“Officers would say, if you don’t tell us the truth, we know your parents are in Section 8 and we can get their Section 8 vouchers revoked. It was a wild, wild West in the Antelope Valley at the time.”
— V. Jesse Smith, co-founder of the Community Action League
Among the monitors’ greatest concerns is that the department does not effectively use community input and data to guide policing practices.
A mandated study last fall that analyzed stop data in the Antelope Valley from the first six months of 2019 found that 30.3% of Black people who were stopped were searched, compared with 26.3% of whites and 26% of Latinos. The authors said the disparities are largely due to Black people tending to be stopped by deputies who frequently conduct searches during their stops, regardless of race.
Monitors warned that enforcement disparities affect community trust. David Muhammad, executive director of the National Institute for Criminal Justice Reform and part of a team that supports the monitors, said that while the department has improved its outreach, with events such as “Coffee With a Cop,” it hasn’t adopted a policing strategy that responds to community concerns.
Dist. Atty. George Gascón has requested that law enforcement agencies across L.A. County provide his office with the names of deputies and officers who have histories of misconduct that might affect their credibility in court.
The monitors also flagged lags in improving the handling of personnel complaints and indicated the department has no protocol for investigating racial profiling complaints. They held that the department does not know how many excessive force complaints have been made against its employees.
In a statement, Palmdale Mayor Steve Hofbauer said that areas requiring progress should be addressed, but that he was pleased by improved community engagement.
Lancaster Mayor R. Rex Parris said that he had been opposed to the settlement from the start, calling it “far too excessive,” but noted that deputies should use better criteria to conduct stops.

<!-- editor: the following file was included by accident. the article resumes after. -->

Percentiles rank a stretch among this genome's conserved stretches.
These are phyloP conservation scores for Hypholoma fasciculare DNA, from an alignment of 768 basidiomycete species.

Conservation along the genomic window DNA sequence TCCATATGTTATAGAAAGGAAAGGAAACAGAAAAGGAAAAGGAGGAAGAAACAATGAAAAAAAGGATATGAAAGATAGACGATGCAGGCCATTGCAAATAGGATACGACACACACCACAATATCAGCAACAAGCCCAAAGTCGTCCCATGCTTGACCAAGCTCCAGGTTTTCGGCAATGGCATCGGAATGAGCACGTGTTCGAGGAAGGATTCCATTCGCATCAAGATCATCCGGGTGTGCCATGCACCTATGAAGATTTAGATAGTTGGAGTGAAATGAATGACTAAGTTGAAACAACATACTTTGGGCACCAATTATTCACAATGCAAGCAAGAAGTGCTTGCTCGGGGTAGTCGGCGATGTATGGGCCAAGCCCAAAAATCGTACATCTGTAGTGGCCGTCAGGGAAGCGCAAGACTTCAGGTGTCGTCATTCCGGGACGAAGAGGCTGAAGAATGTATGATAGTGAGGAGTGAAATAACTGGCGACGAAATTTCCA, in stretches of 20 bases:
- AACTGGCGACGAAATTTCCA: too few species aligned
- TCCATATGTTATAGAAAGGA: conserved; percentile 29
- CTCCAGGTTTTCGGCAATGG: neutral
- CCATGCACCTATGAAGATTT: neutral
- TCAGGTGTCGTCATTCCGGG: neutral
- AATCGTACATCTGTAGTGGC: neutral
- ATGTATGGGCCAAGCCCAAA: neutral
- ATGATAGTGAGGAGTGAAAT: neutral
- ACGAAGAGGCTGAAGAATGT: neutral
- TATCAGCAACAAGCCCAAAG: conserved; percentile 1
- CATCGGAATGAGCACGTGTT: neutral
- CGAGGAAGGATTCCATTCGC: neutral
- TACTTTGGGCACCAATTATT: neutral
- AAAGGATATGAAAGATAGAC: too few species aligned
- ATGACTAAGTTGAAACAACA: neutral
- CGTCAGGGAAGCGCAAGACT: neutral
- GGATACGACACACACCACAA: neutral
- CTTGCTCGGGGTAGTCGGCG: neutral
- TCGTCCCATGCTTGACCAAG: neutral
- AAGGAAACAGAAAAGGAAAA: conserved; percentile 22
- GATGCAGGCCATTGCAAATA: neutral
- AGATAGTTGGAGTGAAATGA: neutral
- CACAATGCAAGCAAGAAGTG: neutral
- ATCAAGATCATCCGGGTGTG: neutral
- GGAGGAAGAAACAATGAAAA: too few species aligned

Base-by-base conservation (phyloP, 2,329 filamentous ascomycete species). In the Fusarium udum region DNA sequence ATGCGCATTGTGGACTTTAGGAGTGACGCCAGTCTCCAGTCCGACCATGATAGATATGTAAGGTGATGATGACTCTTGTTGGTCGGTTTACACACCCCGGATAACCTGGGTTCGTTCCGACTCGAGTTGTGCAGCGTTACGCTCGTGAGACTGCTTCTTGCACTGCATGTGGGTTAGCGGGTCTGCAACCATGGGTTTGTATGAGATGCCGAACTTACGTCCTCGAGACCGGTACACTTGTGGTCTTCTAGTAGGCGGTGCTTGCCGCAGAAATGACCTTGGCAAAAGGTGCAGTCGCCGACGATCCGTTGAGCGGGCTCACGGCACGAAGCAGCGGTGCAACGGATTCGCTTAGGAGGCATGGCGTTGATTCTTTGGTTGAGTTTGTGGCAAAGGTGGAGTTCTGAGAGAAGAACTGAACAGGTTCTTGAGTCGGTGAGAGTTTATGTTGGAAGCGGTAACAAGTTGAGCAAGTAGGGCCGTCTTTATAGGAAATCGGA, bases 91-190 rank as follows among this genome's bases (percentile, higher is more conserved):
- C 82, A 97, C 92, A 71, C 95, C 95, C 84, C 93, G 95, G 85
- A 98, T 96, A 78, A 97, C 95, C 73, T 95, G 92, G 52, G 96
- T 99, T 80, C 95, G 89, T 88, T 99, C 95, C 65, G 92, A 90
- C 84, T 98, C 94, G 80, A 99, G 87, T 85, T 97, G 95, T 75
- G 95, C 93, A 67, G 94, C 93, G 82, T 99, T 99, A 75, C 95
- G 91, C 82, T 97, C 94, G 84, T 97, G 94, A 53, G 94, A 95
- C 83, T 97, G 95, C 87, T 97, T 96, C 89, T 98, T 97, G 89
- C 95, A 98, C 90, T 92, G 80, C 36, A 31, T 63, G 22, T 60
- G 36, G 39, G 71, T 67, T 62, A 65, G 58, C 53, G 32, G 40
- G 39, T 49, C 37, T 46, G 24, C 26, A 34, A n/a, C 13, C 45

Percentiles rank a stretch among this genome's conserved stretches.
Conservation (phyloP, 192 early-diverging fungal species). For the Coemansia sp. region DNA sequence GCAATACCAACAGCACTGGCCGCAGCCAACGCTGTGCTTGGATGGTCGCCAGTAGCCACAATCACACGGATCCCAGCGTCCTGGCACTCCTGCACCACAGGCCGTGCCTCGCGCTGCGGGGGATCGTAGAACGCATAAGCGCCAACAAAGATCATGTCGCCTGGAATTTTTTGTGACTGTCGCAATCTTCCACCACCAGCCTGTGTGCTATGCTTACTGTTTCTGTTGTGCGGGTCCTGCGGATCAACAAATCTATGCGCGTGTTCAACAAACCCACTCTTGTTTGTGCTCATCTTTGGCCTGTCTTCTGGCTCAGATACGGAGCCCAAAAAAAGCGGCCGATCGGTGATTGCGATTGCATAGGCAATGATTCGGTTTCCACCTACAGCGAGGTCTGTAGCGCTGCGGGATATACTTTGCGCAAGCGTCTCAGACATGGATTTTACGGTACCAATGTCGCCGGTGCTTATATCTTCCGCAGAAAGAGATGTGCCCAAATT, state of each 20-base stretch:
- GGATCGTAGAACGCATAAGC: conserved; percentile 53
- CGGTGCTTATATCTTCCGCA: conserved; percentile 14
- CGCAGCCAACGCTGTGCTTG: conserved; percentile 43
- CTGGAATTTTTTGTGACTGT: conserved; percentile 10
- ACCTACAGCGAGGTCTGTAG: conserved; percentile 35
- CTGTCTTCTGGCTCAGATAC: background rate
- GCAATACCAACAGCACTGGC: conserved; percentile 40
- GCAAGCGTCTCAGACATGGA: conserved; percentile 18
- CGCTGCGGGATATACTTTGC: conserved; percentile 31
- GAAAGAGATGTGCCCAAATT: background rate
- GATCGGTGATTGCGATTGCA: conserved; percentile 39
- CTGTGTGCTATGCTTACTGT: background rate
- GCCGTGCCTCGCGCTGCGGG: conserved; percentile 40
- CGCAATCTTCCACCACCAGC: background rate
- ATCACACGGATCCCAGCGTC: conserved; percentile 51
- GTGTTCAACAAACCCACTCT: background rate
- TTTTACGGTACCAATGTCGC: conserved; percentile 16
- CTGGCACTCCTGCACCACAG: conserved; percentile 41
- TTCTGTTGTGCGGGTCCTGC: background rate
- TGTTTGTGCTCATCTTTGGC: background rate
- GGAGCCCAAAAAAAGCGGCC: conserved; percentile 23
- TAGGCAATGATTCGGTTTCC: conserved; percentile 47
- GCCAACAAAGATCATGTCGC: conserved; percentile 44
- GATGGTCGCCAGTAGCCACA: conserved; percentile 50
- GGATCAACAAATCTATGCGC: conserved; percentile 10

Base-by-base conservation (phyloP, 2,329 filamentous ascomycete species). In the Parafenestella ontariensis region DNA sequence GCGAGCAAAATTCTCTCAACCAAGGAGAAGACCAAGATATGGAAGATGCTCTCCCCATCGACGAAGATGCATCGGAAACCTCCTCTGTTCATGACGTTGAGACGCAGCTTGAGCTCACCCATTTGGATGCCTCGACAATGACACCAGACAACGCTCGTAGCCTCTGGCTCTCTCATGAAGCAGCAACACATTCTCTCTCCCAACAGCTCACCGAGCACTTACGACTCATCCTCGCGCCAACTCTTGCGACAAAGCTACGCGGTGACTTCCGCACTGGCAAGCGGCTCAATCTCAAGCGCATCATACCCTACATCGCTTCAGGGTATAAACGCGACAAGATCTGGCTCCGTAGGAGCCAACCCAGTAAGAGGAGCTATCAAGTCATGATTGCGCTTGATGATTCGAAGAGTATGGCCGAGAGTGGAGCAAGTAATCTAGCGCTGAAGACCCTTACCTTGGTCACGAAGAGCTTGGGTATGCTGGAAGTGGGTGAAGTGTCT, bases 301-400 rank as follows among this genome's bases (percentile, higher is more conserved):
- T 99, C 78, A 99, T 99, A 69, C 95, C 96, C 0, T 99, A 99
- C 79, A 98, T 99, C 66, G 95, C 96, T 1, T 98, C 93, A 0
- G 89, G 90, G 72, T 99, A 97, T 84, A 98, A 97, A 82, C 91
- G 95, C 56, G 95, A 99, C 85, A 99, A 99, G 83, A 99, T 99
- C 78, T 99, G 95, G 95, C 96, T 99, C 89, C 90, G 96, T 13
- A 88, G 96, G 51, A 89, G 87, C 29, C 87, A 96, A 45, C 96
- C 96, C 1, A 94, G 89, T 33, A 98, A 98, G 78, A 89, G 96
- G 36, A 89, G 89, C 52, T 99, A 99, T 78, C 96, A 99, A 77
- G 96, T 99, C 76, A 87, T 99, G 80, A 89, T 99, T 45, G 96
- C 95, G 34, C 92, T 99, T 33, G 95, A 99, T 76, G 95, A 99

“I don’t think our problem is necessarily intrinsic racism as it is the failure to recognize the value of people feeling comfortable with police,” he said.
Some community leaders generally agree that the department has improved its engagement with residents but can do more, such as holding sessions where deputies discuss implicit bias with residents of color.
Jacob Johnson, vice president of the NAACP’s Antelope Valley branch, said the stations’ captains or their liaisons attend monthly NAACP meetings. Kamal Al-Khatib, president of the American Islamic Institute of Antelope Valley and member of the Palmdale station’s community advisory committee, commended captains for quickly alerting the committee to serious incidents.
For Brian Johnson, a pastor on Lancaster station’s advisory committee, a pressing concern is transparency around the shooting of Michael Thomas.
The department has said that it responded to Thomas’ home on June 11 after his girlfriend called 911. Officials said she never spoke to the operator, and that arguing and fighting could be heard over the phone.
Officials said when deputies arrived, Thomas refused to open a screen door and that as his girlfriend walked toward the deputies, he assaulted her. Deputies then entered the home and attempted to detain Thomas. During a scuffle, officials said, Thomas grabbed a deputy’s firearm, prompting another to open fire.
Thomas’ six daughters in February filed a wrongful-death lawsuit against L.A. County and Lancaster. It alleges that the 911 call was “accidental,” that deputies entered Thomas’ home without probable cause that a crime had been committed and states that, within seconds, they began to assault Thomas, placing him in a headlock and twisting his arm when the shooting occurred.
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Lopez says her father had a disabled hand and that she “can’t see him being someone who can’t be detained.”
The lawsuit holds the city liable for contracting with the Sheriff’s Department after the Department of Justice investigation that led to the settlement agreement. The Sheriff’s Department said it could not comment on the litigation. Lancaster did not return a request for comment.
Lt. Satterfield told The Times that the deputy has been reassigned to non-field duties pending the outcome of criminal and internal investigations. He did not comment on why residents said they had been told the information was confidential.
Lopez belongs to a group of activists who want Lancaster and Palmdale to end their contracts with the department — which both mayors told The Times is not in the cards.
Ayinde Love, 29, recalled being stopped by deputies five years ago after pulling out of his Lancaster home with two friends — on their way to take photographs around town. He said they were given no reason for the stop and that the deputies handcuffed and placed them in the back of a patrol vehicle as they searched his car.
Love said a deputy had asked him about his camera equipment — questioning whether Love could have afforded to buy it himself. After about 30 minutes, they were let go.
The activist never filed a complaint.
“At that moment, I didn’t want anything to do with the police,” he said.